Duplicate Content, Google, and Your Site

Posted on in Blog

On the Official Google Webmaster Central Blog, Search Quality Team member Sven Naumann posted some clarification regarding duplicate content and scraping. I do recommend you read it, but regardless, a synopsis: scraping content’s not going to get you anywhere in Google’s natural rankings. It’s duplicate, it belongs to someone else, Google knows it, so cut it out, losers. Stop scraping. (Funny, though, that many of the sites I find who’ve scraped my clients’ content are fully stocked with AdSense ads. Kind of a mixed message, there.)

Good stuff, all told. Good stuff that links to more good stuff by Adam Lasnik and Vanessa Fox that expands the conversation beyond scraping.

Read it. Read it all.

I’ve recently had a number of conversations regarding duplicate content, its potential ill effects, its (more likely) potential lack of delivering any positive effects toward ranking, its overall uselessness. Its dead weight. I think that more to the point of the entire duplicate content issue is why people think that content in and of itself, that any copy at all (regardless of, um, its content/what it says), is a boon to their site. I.e., why do scrapers scrape?

What do you say to a client who (and thus confirming, once again, the cliche that a little knowledge is worse than none at all), having read that content is an indicator of quality in the “eyes” of search engines, purchased a bunch of syndicated articles that, unfortunately, are spread throughout the web, verbatim, on a jillion different sites? You say “well, that’s great, if it’s doing your visitors a service, but don’t expect it to help you a whole bunch, position-wise.”

“But it’s content.”

“You betcha. But you can find the same exact content, verbatim, on many other sites. This means it’s not unique. It’s not even duplicate, because it’s on like eighty sites. It’s eighty-uplicate. It’s oct-decaplicate.”

“But, content is king.”

No, you explain further. Unique content is king. Content for the sake of content is filler.

“So how do I make my content unique?”

Here’s where the discussion gets a bit sticky. The best unique content is pulled directly out of the creator’s brain. Think of your visitors. Think of your brand. You have expertise in what you’re doing, right? Why? What do you know? Write about it. Tell your potential clients why they should become actual clients. Help them learn. Further, it’s acceptable to do applicable research, gain additional knowledge, and pass that information on in your own words. If you have a source, credit it/him/her with an “according to…” or something similar. That’s OK. That’s unique. The point must be made, however, that poorly written unique copy may well do more harm than good, so if you can’t write, hire someone who can.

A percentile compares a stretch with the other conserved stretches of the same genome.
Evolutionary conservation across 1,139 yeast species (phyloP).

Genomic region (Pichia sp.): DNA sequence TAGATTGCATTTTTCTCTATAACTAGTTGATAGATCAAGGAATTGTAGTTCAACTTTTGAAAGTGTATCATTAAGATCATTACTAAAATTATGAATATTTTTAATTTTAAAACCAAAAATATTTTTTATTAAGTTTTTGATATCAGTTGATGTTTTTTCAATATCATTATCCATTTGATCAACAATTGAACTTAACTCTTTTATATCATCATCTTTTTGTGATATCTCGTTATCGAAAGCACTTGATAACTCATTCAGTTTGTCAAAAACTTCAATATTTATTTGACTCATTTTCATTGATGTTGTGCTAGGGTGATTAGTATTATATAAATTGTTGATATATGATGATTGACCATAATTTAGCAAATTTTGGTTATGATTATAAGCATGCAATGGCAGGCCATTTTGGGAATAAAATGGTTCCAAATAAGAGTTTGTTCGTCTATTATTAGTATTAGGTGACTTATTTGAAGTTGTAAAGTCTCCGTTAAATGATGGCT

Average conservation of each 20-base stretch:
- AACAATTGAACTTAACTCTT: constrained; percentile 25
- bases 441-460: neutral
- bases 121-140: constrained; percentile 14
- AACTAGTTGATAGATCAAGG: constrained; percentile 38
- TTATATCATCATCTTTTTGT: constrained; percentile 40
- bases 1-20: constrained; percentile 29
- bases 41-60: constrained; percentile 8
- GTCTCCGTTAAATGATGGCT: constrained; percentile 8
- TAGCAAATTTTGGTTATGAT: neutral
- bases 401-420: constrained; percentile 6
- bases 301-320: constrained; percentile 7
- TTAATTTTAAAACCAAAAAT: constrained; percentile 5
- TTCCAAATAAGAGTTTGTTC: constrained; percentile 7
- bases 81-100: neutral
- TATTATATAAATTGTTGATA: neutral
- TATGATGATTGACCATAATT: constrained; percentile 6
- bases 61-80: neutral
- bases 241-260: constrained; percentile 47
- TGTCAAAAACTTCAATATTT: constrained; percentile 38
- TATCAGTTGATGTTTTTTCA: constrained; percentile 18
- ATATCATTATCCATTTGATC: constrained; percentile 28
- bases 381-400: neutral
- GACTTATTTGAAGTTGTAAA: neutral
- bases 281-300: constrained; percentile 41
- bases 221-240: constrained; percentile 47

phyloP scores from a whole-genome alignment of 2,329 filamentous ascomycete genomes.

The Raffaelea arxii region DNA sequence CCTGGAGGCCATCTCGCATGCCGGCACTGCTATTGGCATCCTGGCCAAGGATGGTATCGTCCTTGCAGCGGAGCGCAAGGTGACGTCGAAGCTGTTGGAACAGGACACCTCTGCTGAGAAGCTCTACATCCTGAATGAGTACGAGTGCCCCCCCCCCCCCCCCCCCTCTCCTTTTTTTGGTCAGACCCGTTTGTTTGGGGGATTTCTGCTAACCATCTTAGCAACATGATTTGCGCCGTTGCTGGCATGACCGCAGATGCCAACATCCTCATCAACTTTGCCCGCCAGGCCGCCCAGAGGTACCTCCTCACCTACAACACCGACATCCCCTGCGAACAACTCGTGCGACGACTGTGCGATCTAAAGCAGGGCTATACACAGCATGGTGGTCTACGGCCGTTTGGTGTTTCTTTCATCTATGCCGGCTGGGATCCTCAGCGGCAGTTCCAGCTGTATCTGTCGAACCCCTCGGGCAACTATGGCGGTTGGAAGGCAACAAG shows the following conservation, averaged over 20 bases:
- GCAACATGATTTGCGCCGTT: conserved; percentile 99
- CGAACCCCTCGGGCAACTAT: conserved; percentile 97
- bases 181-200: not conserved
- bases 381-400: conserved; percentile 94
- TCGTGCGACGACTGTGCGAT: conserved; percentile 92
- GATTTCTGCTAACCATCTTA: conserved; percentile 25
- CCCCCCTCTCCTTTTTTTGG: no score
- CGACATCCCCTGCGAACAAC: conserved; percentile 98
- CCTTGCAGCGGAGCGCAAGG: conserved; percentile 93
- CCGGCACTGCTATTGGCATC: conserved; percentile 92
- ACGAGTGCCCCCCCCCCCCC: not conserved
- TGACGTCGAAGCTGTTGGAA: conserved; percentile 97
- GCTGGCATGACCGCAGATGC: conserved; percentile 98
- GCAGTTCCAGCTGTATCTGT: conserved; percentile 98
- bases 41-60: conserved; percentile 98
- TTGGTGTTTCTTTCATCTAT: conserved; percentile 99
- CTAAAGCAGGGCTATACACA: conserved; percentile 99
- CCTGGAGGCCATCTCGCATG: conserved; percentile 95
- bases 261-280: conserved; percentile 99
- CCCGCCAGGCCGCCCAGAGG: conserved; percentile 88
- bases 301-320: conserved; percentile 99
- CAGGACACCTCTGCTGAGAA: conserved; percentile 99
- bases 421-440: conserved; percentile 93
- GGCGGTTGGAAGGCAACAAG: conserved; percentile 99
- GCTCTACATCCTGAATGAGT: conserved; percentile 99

Here’s what’s not OK. My sixth grade teacher, who was mean and scary but who, in my memory, did make the occasional good point (albeit in a way that was unnecessarily mean and scary), provided a fine example of plagiarism while explaining the rules concerning an upcoming research paper (our first ever; I’m pretty sure I did mine on Stretch Armstrong). He’d had a student who he’d suspected had copied his entire report, as the work was of a far greater caliber than displayed by this student’s previous work. This suspicion was confirmed when he found, in the middle of a passage, apropos to nothing, the phrase “…(continued on back flap)…”


That’s not OK. Don’t do that. That, in the guise of a sixth-grade book report, is scraping.

Per Mr. Naumann:

“In the majority of cases, having duplicate content does not have negative effects on your site’s presence in the Google index.”

Yeah, well, keep in mind that in the majority of cases of tapeworm infestation, the infestee doesn’t die. That shouldn’t come across as a free pass to eat raw pork. I’d say if you get scraped, don’t lose sleep, but worry enough to send a cease and desist letter to the owner of the site that’s stolen your content.

It’s not easy, creating unique content. But think of your site as brick and mortar for a moment: how long would you endure a salesperson who, when approaching a potential client, repeated, verbatim, your competitor’s sales pitch? A day, even? In addition, It’s probably not going to impress your potential visitors much. And you don’t have the benefit of the brick and mortar. Inertia and proximity aren’t your friends online; your competitors are one click away, every client is besieged with choices, and if you don’t stand out, they won’t wait.

Image: popilop

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